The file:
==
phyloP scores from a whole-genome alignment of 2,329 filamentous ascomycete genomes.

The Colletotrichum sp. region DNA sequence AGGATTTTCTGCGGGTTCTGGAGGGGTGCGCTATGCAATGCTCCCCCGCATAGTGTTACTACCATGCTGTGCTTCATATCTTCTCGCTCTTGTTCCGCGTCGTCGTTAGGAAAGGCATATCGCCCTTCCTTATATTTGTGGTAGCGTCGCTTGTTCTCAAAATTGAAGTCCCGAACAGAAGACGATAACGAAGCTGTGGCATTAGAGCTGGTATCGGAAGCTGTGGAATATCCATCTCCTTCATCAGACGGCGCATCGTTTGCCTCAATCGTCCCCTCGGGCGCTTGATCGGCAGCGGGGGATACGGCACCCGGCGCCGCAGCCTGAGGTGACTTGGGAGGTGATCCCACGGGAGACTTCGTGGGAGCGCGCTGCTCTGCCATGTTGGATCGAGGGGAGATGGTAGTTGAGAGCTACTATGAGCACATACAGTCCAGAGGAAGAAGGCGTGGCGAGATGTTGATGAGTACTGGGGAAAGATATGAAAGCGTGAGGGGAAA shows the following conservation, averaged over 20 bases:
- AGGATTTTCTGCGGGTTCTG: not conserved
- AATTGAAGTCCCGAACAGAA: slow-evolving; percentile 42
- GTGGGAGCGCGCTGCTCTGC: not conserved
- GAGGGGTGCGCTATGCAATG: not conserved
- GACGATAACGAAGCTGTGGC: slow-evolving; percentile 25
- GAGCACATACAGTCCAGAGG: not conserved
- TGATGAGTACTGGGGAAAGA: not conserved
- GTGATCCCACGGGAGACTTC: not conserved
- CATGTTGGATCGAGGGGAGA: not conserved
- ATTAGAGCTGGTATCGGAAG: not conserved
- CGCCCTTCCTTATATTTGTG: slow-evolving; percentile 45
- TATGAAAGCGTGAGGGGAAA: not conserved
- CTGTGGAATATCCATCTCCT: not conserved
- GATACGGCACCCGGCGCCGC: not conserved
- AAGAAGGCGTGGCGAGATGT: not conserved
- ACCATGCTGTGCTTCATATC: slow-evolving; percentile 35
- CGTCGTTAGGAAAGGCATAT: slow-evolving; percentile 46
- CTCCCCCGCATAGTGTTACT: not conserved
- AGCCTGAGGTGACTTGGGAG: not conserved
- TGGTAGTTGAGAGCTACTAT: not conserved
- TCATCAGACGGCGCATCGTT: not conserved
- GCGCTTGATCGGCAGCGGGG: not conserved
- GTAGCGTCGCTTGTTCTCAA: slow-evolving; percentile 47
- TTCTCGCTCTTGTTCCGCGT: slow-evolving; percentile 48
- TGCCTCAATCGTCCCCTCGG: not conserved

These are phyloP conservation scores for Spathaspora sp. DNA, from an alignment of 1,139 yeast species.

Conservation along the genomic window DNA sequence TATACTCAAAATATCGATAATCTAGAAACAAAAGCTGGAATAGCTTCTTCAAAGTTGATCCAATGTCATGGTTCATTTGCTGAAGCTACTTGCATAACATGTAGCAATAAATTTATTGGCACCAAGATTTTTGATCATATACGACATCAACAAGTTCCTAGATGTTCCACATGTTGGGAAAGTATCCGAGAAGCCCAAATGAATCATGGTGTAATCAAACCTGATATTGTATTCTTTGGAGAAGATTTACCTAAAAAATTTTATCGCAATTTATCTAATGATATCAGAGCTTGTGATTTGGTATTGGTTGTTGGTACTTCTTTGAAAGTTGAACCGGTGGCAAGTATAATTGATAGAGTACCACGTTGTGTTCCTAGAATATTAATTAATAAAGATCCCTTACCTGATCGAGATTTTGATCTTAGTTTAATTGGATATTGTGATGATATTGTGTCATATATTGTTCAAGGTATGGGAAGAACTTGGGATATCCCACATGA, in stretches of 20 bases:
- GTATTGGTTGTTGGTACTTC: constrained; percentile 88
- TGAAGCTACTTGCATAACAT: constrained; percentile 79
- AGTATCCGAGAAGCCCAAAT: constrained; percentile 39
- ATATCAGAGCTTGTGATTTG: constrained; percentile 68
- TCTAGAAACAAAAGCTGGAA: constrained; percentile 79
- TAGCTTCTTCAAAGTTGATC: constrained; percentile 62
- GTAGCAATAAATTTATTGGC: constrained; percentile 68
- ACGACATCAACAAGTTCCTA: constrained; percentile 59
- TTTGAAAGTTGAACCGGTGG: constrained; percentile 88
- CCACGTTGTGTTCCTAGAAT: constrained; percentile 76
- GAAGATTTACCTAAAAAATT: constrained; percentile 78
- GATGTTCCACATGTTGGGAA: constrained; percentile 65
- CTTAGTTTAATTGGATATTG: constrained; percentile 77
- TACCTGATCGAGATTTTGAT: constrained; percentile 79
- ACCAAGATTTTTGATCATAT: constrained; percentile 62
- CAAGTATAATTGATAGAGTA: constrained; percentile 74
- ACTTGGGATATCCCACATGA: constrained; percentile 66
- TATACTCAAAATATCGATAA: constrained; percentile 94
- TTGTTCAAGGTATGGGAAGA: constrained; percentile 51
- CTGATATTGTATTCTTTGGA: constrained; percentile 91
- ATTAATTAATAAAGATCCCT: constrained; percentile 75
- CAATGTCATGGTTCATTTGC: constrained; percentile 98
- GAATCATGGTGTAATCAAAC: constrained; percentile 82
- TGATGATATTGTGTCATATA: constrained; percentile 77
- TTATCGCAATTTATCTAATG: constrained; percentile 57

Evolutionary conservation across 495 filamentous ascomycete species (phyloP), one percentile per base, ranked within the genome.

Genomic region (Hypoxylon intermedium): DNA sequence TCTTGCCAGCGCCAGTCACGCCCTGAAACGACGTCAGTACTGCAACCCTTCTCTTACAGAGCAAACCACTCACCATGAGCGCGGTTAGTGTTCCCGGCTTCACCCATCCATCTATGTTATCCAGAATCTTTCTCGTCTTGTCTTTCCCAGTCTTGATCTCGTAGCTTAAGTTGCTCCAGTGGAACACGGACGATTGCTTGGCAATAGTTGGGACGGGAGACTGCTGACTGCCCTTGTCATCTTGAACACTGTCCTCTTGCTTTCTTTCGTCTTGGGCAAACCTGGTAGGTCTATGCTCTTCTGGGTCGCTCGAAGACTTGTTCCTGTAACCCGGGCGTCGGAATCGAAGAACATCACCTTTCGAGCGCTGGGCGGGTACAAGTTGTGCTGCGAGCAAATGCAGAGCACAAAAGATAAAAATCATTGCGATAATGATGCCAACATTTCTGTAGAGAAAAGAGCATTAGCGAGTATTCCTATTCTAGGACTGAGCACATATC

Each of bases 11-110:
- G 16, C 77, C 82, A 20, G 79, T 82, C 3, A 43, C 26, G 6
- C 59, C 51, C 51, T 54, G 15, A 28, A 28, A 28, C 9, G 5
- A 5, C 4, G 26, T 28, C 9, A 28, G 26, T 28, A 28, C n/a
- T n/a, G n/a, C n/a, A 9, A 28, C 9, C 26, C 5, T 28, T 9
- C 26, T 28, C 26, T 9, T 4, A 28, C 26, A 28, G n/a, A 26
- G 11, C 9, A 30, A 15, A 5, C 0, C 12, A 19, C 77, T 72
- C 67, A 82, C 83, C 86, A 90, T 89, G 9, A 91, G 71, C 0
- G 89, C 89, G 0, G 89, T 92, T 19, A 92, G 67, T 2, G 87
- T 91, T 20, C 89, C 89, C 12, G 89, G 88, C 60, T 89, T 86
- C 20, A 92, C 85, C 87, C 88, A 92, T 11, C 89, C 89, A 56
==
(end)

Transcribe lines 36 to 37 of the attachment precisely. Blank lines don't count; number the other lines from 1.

- GTAGCAATAAATTTATTGGC: constrained; percentile 68
- ACGACATCAACAAGTTCCTA: constrained; percentile 59